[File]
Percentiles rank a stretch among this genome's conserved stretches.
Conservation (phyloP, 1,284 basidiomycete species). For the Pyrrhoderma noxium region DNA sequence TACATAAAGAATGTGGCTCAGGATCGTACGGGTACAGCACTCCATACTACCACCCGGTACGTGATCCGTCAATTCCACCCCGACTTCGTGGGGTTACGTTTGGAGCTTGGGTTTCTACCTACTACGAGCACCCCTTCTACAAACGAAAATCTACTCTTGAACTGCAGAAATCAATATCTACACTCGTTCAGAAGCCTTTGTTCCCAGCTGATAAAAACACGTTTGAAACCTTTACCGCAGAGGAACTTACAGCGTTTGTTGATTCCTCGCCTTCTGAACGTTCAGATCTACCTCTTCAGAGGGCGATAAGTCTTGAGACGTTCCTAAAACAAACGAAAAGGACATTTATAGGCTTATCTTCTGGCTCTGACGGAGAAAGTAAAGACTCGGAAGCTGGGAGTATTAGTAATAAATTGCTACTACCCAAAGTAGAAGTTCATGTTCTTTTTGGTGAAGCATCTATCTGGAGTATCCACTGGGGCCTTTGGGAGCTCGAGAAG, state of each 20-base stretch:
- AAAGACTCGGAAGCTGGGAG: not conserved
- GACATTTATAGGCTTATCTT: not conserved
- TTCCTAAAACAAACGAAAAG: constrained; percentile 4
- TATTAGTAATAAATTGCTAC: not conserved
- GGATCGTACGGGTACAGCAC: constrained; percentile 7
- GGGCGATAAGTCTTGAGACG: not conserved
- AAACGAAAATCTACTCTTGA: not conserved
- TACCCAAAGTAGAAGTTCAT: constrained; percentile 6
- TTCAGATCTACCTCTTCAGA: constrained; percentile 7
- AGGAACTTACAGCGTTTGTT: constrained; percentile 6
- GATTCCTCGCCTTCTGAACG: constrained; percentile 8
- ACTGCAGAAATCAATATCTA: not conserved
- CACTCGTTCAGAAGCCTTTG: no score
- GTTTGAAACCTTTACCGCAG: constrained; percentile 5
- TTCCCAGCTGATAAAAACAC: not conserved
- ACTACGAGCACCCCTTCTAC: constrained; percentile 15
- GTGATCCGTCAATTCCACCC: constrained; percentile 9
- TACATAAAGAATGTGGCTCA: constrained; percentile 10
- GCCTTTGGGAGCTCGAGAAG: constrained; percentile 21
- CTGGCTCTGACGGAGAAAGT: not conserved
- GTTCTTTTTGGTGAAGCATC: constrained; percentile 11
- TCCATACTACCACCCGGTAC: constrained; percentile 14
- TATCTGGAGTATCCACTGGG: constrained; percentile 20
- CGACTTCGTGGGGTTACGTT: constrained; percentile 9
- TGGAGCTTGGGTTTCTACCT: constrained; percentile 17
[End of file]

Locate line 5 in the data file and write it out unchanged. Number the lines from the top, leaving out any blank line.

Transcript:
- TTCCTAAAACAAACGAAAAG: constrained; percentile 4